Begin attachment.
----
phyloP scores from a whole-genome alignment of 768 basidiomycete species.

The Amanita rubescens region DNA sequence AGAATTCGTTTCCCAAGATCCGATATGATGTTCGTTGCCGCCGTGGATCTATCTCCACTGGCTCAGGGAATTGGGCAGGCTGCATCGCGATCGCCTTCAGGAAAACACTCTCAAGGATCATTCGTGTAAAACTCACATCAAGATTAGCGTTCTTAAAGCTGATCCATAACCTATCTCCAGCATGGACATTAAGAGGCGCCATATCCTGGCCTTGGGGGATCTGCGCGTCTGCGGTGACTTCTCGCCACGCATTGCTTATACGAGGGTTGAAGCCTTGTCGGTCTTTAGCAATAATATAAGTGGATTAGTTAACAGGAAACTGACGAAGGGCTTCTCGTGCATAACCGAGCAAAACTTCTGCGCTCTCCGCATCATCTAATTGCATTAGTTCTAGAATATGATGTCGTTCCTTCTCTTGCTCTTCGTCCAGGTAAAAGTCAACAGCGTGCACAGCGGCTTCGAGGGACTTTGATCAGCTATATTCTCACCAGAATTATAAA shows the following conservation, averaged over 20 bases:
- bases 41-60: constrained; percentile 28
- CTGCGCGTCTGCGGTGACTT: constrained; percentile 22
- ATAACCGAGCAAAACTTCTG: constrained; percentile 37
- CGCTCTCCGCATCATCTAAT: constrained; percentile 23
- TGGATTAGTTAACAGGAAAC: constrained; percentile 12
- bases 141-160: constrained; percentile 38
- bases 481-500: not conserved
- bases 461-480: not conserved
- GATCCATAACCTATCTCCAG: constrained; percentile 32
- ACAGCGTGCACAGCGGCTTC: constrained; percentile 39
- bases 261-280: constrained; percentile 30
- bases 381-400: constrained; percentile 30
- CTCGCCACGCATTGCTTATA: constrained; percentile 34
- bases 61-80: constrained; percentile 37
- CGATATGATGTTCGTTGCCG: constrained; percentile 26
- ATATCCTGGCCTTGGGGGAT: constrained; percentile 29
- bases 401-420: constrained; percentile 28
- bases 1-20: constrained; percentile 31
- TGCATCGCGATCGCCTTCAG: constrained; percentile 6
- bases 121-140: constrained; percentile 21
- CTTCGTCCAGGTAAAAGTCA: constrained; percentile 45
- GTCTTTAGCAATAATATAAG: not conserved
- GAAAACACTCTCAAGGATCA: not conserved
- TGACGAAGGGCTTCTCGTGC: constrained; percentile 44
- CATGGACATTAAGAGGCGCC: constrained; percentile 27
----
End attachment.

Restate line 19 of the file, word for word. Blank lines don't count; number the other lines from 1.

- bases 401-420: constrained; percentile 28